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The most violent country on Earth

DOUG NICHOLLS relates the tragedy of the recent killings in Texas to the culture of violence perpetrated by the United States at home and throughout the world

YET ANOTHER crazed mass shooting in the United States, and yet more hand-wringing about gun laws. 

Some say gun laws will never be amended in the US because the Second Amendment, agreed in 1791, which gives the right to bear arms, was ordained by God.

Defeating the fierce lobby of the National Rifle Association (NRA) and the profit lust of the arms manufacturers is just part of the story.

To change the US obsession with the gun requires a deep social change and a sustained rejection of its many cultural glorifications of shooting.

Alongside the longest list of starting wars in the history of the world, the US has the second-largest nuclear arsenal; 800 military bases around the world; the deployment of active-duty military troops in 150 countries; the largest military spending programme on Earth; and the longest track record of assassination attempts of political leaders it dislikes in other countries — whether Allende, Castro, Chavez, Maduro, Ocalan or many others.

It has circled Russia and China with every weapon at its disposal. It was the first to use nuclear weaponry. It is now attempting to get its nukes back into Britain. It has murderous sanctions on 24 countries, and legions of paramilitary mercenaries and hit-men.

It was the United States that has launched the most barbaric wars of our times in Korea and Vietnam, notoriously seeking to bomb those countries “back to the Stone Age.”

The bloody exploits of US imperialism are very well and graphically documented. In response to the diminishing power of its war machine, the US is now intensifying its aggression, as would a dying beast, and it has Russia, then of course China, in its sights.

This creates the constant drum of war and the normalisation of the firing gun or rocket. And real warmongering has its cultural side too. It should be no surprise that the US dominates the gaming and film and TV industries.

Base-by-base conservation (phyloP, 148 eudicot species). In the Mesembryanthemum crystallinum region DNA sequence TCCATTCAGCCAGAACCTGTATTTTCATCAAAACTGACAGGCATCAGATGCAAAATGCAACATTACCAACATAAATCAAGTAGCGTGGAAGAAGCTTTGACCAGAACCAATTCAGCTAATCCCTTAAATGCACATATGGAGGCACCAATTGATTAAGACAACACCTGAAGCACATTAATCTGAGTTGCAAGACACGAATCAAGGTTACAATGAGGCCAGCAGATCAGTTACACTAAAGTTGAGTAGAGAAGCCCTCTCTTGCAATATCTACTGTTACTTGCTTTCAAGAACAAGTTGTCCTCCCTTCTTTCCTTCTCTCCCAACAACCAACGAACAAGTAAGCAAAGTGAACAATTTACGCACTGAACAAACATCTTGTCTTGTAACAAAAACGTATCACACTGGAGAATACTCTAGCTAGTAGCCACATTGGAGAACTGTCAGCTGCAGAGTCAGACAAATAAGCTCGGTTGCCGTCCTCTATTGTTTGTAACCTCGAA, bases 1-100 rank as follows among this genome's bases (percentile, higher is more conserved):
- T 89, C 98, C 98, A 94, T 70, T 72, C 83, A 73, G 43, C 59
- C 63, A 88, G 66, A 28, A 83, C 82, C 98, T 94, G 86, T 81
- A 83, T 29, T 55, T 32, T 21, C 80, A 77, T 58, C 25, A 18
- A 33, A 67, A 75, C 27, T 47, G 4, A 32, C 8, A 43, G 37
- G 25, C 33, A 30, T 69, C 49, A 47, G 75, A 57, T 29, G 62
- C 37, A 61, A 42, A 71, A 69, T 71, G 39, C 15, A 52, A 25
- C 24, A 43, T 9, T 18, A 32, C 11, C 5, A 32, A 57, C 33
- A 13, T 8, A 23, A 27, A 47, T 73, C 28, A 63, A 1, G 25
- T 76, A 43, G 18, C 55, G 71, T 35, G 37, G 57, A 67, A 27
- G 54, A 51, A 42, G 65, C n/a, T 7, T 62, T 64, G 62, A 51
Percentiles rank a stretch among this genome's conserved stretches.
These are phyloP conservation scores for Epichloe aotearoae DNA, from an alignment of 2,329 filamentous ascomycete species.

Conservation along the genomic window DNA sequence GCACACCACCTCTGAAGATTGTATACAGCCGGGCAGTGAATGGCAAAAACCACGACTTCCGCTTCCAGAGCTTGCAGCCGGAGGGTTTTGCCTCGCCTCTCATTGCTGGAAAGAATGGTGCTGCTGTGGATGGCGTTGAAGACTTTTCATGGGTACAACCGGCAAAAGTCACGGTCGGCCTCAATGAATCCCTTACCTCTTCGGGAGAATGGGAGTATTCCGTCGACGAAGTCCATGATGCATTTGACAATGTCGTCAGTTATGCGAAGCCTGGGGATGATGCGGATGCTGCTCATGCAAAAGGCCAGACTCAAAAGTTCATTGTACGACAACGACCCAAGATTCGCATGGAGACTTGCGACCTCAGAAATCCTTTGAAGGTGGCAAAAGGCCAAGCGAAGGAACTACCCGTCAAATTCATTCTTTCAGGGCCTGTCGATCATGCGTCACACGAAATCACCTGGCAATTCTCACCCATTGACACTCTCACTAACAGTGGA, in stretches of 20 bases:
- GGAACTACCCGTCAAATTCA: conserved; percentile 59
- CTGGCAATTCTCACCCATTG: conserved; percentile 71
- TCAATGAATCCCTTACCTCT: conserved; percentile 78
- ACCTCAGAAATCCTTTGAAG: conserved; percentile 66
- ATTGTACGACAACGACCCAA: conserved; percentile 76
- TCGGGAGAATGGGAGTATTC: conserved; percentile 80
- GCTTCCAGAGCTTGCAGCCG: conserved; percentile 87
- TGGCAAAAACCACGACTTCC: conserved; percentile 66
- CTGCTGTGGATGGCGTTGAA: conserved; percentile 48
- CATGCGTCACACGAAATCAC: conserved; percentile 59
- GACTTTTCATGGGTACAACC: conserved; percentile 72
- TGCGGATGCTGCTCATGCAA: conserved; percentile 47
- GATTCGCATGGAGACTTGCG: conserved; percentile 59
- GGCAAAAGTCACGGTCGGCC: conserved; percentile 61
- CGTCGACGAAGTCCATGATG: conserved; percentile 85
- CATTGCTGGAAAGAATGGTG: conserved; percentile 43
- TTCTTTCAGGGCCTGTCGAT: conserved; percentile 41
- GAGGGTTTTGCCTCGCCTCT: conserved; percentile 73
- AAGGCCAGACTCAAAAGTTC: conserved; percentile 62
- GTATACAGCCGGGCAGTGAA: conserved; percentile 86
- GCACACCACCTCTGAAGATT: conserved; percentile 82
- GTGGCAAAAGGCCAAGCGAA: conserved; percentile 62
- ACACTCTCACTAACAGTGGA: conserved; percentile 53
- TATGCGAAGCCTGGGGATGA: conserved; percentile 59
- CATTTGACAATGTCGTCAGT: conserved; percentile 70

Through this vast global empire of popular media the subliminal messages of violence and aggression can saturate our airwaves.

The Pentagon has joint committees with children’s games manufacturers to ensure that the prolific war games, which put the player into the position of the mass murderer shooting the “enemy.” suitably portray the GI and US forces as the heroes making humans “disappear” for the greater good of the dollar and democracy.

Gone are the days of the early Westerns like Rawhide or Bonanza where a popping pistol or two would cause trouble for robber barons and unscrupulous railway magnates and land-grabbers. Now it’s full-on, in-your-face constant images of blowing other countries and people to smithereens.

The British do the more restrained murder mystery of Miss Marple, while the US goes for World Wrestling Federation power moves. You don’t have to guess the murderer, the culprit is almost sanctified.

There are other forms of violence against the people. Class A drugs are one weapon used — among people aged 12 or older in 2020 in the US, an estimated 0.2 per cent (or about 691,000 people) had a heroin use disorder in the past 12 months. In the same year 13,165 died from heroin overdoses.

Of course the inability of the US to protect its people during Covid — so depleted are its public services, so foreign is the notion of planning and so non-existence is free healthcare provision — that there have been one million deaths from the disease. Compare this with just slightly over 5,000 in China.

The most common and regularly repeated image in any US film and TV programme is of gunfire, one person shooting another.

Add to this the morbid interest of the US-dominated social media with accounts of torture and genocide and glorification of the sociopath and you get a vision of mankind as killer by nature. Disturbed and psychotic phenomena fascinate their media moguls. 

Their love of the most lurid and gruesome horror films and promotion of the macabre combine to build up a picture of a country seething with sadomasochism.